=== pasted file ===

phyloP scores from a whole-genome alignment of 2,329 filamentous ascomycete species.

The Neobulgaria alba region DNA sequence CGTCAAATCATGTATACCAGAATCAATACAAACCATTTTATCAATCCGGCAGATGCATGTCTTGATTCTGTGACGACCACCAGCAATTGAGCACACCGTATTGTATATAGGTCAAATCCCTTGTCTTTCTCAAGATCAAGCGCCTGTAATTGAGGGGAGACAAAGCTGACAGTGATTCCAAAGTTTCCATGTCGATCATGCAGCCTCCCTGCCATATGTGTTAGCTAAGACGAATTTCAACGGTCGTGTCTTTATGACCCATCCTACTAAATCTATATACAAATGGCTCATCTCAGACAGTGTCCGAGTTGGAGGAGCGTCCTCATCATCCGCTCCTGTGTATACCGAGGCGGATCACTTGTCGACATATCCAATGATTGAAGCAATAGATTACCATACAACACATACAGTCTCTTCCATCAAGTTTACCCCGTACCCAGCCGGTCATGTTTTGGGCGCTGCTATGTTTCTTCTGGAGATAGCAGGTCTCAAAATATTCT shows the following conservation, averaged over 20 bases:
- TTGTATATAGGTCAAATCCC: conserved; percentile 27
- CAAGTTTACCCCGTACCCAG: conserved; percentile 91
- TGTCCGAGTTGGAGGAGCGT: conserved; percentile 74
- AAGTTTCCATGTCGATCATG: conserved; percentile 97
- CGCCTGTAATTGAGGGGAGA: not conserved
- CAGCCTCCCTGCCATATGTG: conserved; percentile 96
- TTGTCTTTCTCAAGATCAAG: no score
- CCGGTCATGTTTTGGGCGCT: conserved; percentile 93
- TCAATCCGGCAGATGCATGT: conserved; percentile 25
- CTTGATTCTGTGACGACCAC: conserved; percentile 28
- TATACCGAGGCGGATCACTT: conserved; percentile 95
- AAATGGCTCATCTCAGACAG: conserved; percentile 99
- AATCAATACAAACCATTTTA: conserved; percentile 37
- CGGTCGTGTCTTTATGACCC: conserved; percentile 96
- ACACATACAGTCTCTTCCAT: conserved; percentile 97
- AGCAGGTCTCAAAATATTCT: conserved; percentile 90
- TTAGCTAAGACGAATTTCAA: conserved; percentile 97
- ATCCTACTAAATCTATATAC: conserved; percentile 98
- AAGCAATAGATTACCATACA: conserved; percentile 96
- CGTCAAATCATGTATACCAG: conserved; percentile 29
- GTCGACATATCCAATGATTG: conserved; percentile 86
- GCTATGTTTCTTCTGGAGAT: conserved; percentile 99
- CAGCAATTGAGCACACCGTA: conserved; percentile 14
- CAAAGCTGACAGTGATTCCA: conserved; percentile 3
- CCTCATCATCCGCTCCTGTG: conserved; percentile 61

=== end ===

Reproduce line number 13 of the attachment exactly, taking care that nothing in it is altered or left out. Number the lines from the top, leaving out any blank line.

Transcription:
- TATACCGAGGCGGATCACTT: conserved; percentile 95